With your gift the Zoo will be able to further its mission to inspire appreciation, respect and a connection with wildlife and nature through education, recreation and conservation.
“Each year we have given the gift of Group Troop to each of our children’s Teacher’s classrooms. The children are always excited to get a photo and fact sheet of their Zoo Parent animal and it piques their interest in animal conservation as well as nature. The Zoo Parent program encourages the children to explore their community and visit the zoo.” – The Deckers
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Estate Planning Safari
Protect Your Nest Egg
Tuesday, April 8
5:30 – 7:00 pm
Kampala Conference Room
This free informative seminar will navigate through a jungle of estate planning topics presented by local attorney Mark S. Drobny, California State Bar Certified Legal Specialist in Estate Planning, Trust and Probate Law. Mr. Drobny is widely regarded as one of the top experts on estate planning, providing information on a variety of topics in an entertaining manner that will help you design a plan that fits your needs.
Topics will include, but are not limited to:
- Living Trusts vs. Wills
- Probate – How Can it be Avoided?
- Who Needs Durable Powers of Attorney for Financial Management and Advance Health Care Directives?
- Charitable Gift Annuities
Seating is limited. Email Lisa Clement or call 916.808.8815 by April 4, to guarantee your seat.
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On 5 Jan, our pair of Coquerel’s Sifaka gave birth to a baby infant. This is the second baby for the dam and the first for the sire. As the infant grows you will observe him climbing on mom. Dad also plays an important role in rearing the infant, just as he would in the wild.
Mammal and Bird Sections
Construction and renovation on Small Wonders has begun which means in a few months you will see the new animal habitats emerging! The Wolf’s Guenons will be living in the section closest to the orangutans. The Straw-colored Fruit Bats, Red-billed hornbill and Crested Guineafowl will be living across from the Giraffe Deck and the Aardvark and Banded Mongoose will be in the new exhibit space facing the Veterinary Hospital. Keep checking back at our construction site so you can see the changes to that building as they happen!
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Quarters for Conservation
At the Sacramento Zoo, visitors make a difference every time they visit by participating in Quarters for Conservation. This program provides funding for local and global wildlife conservation projects.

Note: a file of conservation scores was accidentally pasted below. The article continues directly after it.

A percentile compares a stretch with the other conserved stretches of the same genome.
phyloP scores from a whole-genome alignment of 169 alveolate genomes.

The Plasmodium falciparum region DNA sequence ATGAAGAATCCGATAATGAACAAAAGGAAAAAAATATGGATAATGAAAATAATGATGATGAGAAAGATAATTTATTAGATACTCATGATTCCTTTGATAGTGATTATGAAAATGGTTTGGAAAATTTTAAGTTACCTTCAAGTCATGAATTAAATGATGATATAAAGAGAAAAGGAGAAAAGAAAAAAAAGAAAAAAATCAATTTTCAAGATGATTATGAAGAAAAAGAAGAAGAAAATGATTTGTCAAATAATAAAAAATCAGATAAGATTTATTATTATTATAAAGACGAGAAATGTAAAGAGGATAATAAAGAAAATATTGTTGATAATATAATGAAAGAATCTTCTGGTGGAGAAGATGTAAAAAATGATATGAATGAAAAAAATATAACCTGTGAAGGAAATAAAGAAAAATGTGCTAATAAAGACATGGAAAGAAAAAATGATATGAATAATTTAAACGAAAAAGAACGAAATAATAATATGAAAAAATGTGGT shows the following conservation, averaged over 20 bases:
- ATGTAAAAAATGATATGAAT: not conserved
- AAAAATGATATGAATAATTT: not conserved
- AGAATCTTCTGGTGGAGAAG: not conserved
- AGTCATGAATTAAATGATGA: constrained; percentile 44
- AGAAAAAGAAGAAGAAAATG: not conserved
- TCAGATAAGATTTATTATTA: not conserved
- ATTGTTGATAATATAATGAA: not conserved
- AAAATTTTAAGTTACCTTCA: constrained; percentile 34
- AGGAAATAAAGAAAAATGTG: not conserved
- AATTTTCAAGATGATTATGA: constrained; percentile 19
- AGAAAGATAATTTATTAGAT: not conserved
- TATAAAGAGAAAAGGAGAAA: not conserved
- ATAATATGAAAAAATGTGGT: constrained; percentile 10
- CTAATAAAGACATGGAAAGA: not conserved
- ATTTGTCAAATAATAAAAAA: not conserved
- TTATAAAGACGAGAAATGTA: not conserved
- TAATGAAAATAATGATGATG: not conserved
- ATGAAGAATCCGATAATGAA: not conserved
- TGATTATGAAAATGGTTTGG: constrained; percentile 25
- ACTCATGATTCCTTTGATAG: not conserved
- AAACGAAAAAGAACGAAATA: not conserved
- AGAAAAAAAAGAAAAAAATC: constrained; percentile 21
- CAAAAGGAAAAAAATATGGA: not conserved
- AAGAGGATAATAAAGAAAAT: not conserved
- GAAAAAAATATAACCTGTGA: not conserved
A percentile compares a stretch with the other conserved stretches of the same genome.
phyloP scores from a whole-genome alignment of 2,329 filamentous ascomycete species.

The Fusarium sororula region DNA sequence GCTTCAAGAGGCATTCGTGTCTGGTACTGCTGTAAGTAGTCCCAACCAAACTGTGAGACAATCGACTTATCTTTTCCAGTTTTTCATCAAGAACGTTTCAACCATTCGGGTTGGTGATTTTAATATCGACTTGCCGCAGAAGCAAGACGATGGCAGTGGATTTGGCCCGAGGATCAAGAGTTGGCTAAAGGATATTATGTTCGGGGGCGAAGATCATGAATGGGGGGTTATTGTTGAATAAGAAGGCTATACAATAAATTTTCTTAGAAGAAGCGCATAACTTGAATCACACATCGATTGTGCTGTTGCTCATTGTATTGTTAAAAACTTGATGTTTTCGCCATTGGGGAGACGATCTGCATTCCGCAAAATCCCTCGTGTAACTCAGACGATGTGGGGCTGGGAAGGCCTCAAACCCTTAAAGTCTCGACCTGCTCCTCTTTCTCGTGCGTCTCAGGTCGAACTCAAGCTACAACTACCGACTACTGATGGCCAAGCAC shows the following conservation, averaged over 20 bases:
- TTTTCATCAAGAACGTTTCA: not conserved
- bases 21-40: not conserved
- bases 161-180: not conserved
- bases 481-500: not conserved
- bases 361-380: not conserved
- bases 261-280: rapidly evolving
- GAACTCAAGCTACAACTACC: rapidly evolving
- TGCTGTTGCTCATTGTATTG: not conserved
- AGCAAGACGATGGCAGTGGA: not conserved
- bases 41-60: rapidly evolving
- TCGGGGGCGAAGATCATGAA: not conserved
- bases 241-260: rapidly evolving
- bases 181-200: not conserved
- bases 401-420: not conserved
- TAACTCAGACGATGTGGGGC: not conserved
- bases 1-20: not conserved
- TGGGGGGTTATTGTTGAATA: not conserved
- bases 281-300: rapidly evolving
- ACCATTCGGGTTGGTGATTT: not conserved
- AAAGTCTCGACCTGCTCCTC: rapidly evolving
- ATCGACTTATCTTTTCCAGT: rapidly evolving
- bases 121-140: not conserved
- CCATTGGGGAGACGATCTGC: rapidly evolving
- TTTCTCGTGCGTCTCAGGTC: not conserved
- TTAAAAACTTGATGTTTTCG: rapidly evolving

The 2013 programs were the local Riparian Brush Rabbit Recovery program, the Mountain Gorilla Veterinary project and the Masai Giraffe Conservation program. Each of these species is facing trouble in their natural habitat and play an important part in their local ecosystem. In 2013, 379,282 votes were cast for the three projects listed above. In total $50,000 was divided amongst the three projects, with the amount determined by the number of votes each project received. The Quarters for Conservation program is replicated at other zoos throughout the U.S.
The three programs selected by the Sacramento Zoo for 2014 are Tiger Conservation in Sumatra, the local Pacific Health Fisher Project and the Galapagos Penguin Lava Nest Project.
Along with Quarters for Conservation, the Zoo’s Conservation Committee supports more than two dozen projects worldwide. The Committee is comprised of Zoo staff and veterinarians from UC Davis who also care for the animals at the Sacramento Zoo.
To learn more about Quarters for Conservation, the 2014 recipients of the program and other conservation efforts that the Zoo supports visit the Zoo's website.
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Red Kangaroos are the largest marsupials; they live in Australia's deserts and open grasslands, gathering in groups called mobs. Females have one baby at a time that is only as big as a marble at birth. The infant immediately climbs into its mother's pouch, where it stays for two months before emerging.
Male kangaroos are powerfully built, leaning back on their sturdy tail to "box" and kick each other with strong hind legs. The Sacramento Zoo has three male Red Kangaroos. While they do occasionally box, they are more often seen lounging in the sun with their legs in the air. They love to use each other as pillows or to lean on when lying down.
Two of the three kangaroos at the Zoo are named after imaginary characters from movies: Harvey is named for the imaginary rabbit in the Jimmy Stewart movie Harvey and Pontuffe is named for the imaginary kangaroo in Chocolát. All three have distinct personalities as well: Harvey is the most energetic and likes to play with toys and enrichments, Pontouffe is more even-keeled and Obi is timid and shy. The time to see them most active is first thing in the morning.
Kangaroos are not threatened in the wild, but their population still faces challenges such as habitat loss, introduction of non-native predators to their habitat and climate change.